History

The Cathedral Trio—Bobby Clark, Glen Payne, and Danny Koker—was formed at the Cathedral for Tomorrow in Akron, Ohio in 1963. It started as an outgrowth of Earl and Lily Weatherford’s ministry at Rex Humbard’s Cathedral of Tomorrow. All of the original Cathedral members sang with the group at one point or another. George Younce sang with the Weatherfords in the 1950s; when he left the group along with several other other members, Earl Weatherford hired Armond Morales to replace him. Glen Payne joined the group at the same time.

By 1963, Glen Payne, Bobby Clark, and Danny Koker were all part of the group. When Earl and Lily Weatherford decided to move to California that year, Payne, Clark, and Koker decided to stay with the Cathedral of Tomorrow, and the Cathedral Trio was born.

In 1964, they added bass George Younce and became a quartet. For the first several years of their existence, they performed and travelled with evangelist Rex Humbard, the pastor of the Cathedral for Tomorrow.

In 1968, tenor Bobby Clark left; he was replaced by Mack Taunton. Baritone and pianist Danny Koker left in 1969; he was replaced by baritone/pianist George Amon Webster. Also in 1969, Glen Payne and George Younce made the Cathedrals a separate business entity. Though they were no longer a part of the Cathedral of Tomorrow in Akron, they kept their home base in Stow, Ohio.

Over the next few years, the quartet struggled to survive. During this time, several tenors, baritones, and pianists stayed with the group for brief stints. Roger Horne replaced Mack Taunton at tenor; Bobby Clark returned briefly after Horne left. Roger Horne, Roy Tremble, and Bill Dykes all served short stints at the baritone position. Lorne Matthews, Jim Garstang, and George Amon Webster all played piano during this time.

In the years 1972-74, the Cathedrals established a stable lineup that would last for several years; Roy Tremble moved to the tenor position, George Amon Webster returned to the baritone position, and Haskell Cooley joined as pianist. They moved into the second tier of Southern Gospel groups with their 1974 single “The Last Sunday.” They finally started getting airplay on radio stations and winning awards.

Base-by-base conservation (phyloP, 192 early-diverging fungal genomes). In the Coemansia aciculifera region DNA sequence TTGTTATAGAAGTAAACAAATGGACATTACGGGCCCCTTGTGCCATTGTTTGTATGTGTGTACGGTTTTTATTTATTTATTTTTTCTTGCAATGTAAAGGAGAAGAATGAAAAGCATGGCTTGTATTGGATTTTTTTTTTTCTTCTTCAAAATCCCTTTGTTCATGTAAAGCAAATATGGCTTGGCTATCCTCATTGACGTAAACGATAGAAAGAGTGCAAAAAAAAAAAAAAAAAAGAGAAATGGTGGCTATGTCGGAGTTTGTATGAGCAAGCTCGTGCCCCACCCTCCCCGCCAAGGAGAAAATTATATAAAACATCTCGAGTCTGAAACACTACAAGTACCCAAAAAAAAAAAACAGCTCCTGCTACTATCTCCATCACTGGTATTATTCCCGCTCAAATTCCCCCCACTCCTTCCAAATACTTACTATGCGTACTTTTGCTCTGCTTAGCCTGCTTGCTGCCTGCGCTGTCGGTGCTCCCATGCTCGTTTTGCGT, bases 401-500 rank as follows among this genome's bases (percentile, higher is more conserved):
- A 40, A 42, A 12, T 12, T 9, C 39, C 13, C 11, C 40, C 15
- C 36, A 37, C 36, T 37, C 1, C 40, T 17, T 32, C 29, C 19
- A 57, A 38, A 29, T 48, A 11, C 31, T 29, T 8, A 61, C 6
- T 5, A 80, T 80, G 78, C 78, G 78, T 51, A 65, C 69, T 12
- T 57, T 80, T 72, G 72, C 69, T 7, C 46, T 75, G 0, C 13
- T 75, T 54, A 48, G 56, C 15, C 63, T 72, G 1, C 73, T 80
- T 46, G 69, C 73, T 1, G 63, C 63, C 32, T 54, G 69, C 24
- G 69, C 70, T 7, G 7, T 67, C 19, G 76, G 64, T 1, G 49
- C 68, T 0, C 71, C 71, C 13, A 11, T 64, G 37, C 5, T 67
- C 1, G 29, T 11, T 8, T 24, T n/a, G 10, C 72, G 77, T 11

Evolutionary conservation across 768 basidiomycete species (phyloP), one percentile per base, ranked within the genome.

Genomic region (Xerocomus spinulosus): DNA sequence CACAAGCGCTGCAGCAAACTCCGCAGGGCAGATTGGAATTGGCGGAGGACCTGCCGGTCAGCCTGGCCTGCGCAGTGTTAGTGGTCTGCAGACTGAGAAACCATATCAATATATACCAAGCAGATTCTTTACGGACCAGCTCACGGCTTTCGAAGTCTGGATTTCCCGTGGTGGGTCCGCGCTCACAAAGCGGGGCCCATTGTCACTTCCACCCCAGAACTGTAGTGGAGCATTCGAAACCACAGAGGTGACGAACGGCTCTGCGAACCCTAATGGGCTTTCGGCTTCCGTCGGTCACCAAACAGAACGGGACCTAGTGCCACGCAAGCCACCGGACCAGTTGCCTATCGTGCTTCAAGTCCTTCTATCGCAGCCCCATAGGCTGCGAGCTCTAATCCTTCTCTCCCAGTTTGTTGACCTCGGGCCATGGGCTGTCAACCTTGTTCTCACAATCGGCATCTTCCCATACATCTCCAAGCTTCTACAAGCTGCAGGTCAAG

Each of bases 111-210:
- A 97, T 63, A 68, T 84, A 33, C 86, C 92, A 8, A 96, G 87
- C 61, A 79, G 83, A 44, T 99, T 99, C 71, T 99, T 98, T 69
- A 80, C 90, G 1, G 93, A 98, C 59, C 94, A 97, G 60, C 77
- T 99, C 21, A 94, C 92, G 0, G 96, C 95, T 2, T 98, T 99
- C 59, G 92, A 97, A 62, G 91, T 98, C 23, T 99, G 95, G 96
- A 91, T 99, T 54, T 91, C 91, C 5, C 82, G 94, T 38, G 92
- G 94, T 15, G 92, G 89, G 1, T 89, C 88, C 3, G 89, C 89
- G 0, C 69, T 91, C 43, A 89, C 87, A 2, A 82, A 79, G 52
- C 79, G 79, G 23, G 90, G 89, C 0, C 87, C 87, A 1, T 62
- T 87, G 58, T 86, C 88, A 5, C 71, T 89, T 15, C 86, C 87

During the late 1970s, Bill Gaither started introducing the Cathedrals to a contemporary audience through his PraiseGathering events. Though their popularity started expanding, the group took a severe hit in 1979 when three group members (Tremble, Webster, and newly arrived pianist Lorne Matthews) left to form their own trio, the Brothers.

However, Younce and Payne hired Kirk Talley to sing tenor and Steve Lee to sing baritone and play piano, and began to regroup. After a year on the road, Lee decided that he did not want to perform with a full-time quartet, and was replaced by Kingsmen bass guitarist and vocalist Mark Trammell. Roger Bennett was hired to play piano, and one of the most popular Cathedrals lineups had formed.

This lineup lasted until 1983, when Kirk Talley left to form the Talleys. He was replaced by Singing Americans tenor Danny Funderburk. From 1986-88, when Roger Bennett left the Cathedrals for about two years, Gerald Wolfe played the piano. He also sang vocals, most notably on the Cathedrals hit song “Champion of Love” from their “Symphony of Praise” project. After Gerald Wolfe left the Cathedrals to pursue a solo career, Roger Bennett returned and stayed with the Cathedrals until the group retired.

In 1987, George Younce had a heart attack. After a slow and difficult recovery, he was eventually able to return to the road.

In 1990, Danny Funderburk left the Cathedrals. After Kurt Young sang with the group for several months, Ernie Haase joined the group. Shortly thereafter, Mark Trammell left the group, to become one of the founding members of Greater Vision (along with former Cathedrals pianist Gerald Wolfe, who sings lead in the trio). Trammell was replaced by Scott Fowler.

This lineup of the Cathedral Quartet—with Ernie Haase singing tenor, Glen Payne singing lead, Scott Fowler singing baritone, George Younce singing bass, and Roger Bennett playing piano—lasted through the Cathedrals’ 1999 retirement. The Cathedrals had announced their retirement due to George Younce’s declining health; however, Glen Payne came down with and died of cancer during the Cathedrals’ farewell tour. Roger Bennett filled in at the lead position for their final farewell concerts.